Malls will be open, and other things you need to know before you go shopping on P.E.I. Friday

Islanders can expect lots of Plexiglas and more signs with reminders of the importance of physical distancing when some stores reopen on May 22.

Retail stores, malls reopen as province enters Phase 2 of easing of public health restrictions

Wayne Hambly says the store will still be allowing people to try out furniture, but staff will put a disposable cover over it first. (Travis Kingdon/CBC)

Plexiglas, signage and new rules await Islanders when they return to some retail outlets that open Friday as the province enters into Phase 2 of its easing of restrictions brought in due to the COVID-19 pandemic.

On Friday, May 22, retail shops will be permitted to open, and in advance of that, some are taking steps to make sure that the return to the new normal is done as safely as possible. 

Changes will be noticeable when the Charlottetown Mall, Confederation Court Mall and the County Fair Mall in Summerside reopen on Friday.

At the Charlottetown Mall, customers will find prominent signage stressing the importance of physical distancing. Common seating areas, like the food court tables, have been removed or restricted and all events and programming at the mall have been cancelled until further notice, a spokesperson for the mall said in an email to CBC News.

As of right now, 22 retailers in the Charlottetown Mall are confirmed to reopen, the spokesperson said.

PPE available to customers

Most stores at the County Fair Mall in Summerside plan to open their doors Friday said Peter Kafka, head of the leasing department for Strathallen Property Management Inc., the company that owns the mall.

Shoppers can expect to see similar signs stressing physical distancing as well as team of employees assigned to clean high-traffic areas.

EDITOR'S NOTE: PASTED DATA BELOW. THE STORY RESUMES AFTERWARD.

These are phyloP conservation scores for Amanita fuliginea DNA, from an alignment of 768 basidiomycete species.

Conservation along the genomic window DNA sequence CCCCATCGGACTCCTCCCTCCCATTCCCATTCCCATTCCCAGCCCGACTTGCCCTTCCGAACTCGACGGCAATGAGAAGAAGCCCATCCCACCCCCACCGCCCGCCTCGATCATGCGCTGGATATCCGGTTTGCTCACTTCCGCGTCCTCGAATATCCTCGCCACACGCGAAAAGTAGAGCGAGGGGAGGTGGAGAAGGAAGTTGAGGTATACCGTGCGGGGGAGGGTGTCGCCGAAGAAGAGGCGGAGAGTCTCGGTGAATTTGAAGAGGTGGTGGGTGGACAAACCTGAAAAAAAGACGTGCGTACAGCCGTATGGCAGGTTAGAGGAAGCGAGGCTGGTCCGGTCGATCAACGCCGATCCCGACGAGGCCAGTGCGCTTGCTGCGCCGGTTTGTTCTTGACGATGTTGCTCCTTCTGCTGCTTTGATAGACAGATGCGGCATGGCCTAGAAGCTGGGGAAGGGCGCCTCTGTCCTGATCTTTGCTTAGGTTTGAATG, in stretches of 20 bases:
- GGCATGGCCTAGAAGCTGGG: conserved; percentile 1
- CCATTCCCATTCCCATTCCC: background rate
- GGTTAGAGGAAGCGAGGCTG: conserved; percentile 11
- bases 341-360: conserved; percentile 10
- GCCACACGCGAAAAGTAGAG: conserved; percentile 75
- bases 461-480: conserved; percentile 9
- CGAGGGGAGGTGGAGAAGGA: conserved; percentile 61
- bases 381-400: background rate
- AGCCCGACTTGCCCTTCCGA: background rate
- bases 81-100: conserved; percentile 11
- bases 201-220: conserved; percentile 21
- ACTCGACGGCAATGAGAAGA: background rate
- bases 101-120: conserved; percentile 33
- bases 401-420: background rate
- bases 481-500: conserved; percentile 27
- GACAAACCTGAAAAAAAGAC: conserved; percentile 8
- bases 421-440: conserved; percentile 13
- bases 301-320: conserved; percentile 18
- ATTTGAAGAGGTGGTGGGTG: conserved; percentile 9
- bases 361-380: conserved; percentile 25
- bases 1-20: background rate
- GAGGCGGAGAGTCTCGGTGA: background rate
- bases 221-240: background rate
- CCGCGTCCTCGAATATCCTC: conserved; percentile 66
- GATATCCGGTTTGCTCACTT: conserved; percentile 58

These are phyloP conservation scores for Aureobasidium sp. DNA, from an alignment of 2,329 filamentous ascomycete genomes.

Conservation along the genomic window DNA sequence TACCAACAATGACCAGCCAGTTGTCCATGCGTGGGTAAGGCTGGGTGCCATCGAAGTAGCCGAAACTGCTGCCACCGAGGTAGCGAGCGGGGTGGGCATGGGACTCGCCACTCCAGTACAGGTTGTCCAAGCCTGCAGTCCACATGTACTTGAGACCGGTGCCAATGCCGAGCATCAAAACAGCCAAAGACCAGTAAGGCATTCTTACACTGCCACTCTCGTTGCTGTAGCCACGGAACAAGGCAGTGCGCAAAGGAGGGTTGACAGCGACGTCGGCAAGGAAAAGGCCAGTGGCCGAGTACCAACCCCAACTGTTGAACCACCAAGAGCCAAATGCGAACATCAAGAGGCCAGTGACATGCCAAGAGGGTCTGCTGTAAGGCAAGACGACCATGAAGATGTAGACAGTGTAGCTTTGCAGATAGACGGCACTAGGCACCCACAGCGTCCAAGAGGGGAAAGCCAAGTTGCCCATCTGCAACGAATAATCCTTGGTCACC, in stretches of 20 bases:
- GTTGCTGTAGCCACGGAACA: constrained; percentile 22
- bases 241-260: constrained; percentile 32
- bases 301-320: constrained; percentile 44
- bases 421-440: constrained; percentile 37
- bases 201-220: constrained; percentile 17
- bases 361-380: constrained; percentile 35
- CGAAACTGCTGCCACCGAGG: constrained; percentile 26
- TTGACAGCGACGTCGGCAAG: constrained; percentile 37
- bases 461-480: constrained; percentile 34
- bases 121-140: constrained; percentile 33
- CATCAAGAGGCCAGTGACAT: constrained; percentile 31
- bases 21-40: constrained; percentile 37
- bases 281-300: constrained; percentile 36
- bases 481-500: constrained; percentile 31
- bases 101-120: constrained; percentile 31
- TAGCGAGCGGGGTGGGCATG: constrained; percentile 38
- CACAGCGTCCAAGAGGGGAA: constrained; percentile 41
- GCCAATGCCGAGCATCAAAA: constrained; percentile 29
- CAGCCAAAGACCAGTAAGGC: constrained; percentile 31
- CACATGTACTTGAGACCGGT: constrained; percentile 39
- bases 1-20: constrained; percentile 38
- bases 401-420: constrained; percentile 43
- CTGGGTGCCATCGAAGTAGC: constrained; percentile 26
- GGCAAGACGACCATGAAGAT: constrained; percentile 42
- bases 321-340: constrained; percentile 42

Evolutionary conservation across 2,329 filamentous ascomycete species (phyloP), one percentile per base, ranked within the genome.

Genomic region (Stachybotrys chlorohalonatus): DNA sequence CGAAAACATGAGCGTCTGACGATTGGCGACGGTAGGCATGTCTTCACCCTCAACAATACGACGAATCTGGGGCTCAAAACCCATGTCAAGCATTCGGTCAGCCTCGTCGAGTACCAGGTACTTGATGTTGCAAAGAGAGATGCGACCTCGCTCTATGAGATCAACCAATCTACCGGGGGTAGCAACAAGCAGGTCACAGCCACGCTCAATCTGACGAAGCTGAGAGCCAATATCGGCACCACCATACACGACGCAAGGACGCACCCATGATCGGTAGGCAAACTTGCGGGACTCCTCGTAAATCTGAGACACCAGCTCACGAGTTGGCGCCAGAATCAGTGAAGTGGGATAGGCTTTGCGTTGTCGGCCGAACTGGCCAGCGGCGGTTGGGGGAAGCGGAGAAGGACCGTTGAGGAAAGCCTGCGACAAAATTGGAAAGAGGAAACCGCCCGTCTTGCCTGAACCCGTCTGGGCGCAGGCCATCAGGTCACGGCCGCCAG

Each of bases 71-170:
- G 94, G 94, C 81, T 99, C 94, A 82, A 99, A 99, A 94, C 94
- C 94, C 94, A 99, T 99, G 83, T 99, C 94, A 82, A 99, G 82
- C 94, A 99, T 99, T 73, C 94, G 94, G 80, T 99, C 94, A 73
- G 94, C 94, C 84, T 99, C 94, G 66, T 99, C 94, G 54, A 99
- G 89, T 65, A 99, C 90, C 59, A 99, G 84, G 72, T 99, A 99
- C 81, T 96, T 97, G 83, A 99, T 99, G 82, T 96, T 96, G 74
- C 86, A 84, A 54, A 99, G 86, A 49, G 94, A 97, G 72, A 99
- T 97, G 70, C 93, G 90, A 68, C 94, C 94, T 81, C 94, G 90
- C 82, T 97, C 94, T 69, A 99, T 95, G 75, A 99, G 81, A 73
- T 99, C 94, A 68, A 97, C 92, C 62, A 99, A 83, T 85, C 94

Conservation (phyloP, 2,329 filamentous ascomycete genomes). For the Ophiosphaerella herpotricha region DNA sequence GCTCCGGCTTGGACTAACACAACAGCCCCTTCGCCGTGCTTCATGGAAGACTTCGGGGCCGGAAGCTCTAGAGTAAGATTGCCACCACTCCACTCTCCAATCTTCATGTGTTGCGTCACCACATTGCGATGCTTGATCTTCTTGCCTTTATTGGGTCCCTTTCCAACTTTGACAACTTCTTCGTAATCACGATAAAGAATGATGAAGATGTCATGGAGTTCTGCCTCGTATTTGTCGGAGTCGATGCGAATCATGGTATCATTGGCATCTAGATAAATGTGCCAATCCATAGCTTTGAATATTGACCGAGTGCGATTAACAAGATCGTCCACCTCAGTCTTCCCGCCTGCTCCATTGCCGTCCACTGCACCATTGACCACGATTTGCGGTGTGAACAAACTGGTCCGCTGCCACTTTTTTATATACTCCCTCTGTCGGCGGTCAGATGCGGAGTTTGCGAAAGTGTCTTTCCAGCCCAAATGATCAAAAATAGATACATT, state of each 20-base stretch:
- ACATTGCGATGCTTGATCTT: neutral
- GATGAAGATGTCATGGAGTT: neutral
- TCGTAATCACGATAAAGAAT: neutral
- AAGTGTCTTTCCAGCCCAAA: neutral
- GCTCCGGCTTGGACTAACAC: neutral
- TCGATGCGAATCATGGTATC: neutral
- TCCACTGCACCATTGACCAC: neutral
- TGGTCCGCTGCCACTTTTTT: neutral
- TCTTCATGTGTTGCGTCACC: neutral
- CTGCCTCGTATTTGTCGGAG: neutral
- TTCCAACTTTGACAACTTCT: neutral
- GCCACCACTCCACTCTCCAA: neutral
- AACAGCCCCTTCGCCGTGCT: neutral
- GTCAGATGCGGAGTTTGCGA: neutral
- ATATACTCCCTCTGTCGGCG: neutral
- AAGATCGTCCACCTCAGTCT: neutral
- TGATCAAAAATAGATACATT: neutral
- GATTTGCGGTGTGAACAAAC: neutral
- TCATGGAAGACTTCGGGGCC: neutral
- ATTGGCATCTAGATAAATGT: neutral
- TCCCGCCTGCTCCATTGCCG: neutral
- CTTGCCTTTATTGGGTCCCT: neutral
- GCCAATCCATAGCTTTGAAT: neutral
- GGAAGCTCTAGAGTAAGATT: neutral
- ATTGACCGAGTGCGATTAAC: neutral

"If our customers feel that they need personal protective equipment to shop safely in our malls we'll provide these items in our administration office free of charge," said Kafka. 

The mall has also provided individual stores with signs and is helping stores that don't have a storefront entrance to develop a curbside pick-up program, he said.

'Like a grand opening'

Stores of all sizes are making adjustments, with signage and extra cleaning.

Hambly's has put arrows on the floor to help with traffic flow throughout the store, limiting the risk of customers bumping into each other. (Travis Kingdon/CBC)

"We're all pretty excited about it. It's like a grand opening for us in a lot of ways," said Wayne Hambly of Hambly's Brandsource Home Furnishings and P.E.I. Home and RV Centre.

The first thing customers will see when they walk up to the store is signage related to COVID-19. And once inside, there are more signs directing them which way to walk through the store. 

"We are setting up with arrows on the floor similar to other stores, the traffic pattern. So people aren't meeting each other," said Hambly. "We'll have separate entrances, separate exits wherever we can." 

And Plexiglas has been installed anywhere customers interact with staff. Being a store where customers want to try out the furniture before purchasing, meant Hambly's had to take an extra step to keep customers and staff safe.

"We even have disposable covers for folks who want to try out a sofa or sit on a recliner or lay on a mattress," he said. "We put these disposable covers down first and then they just go in the garbage when they're done with it."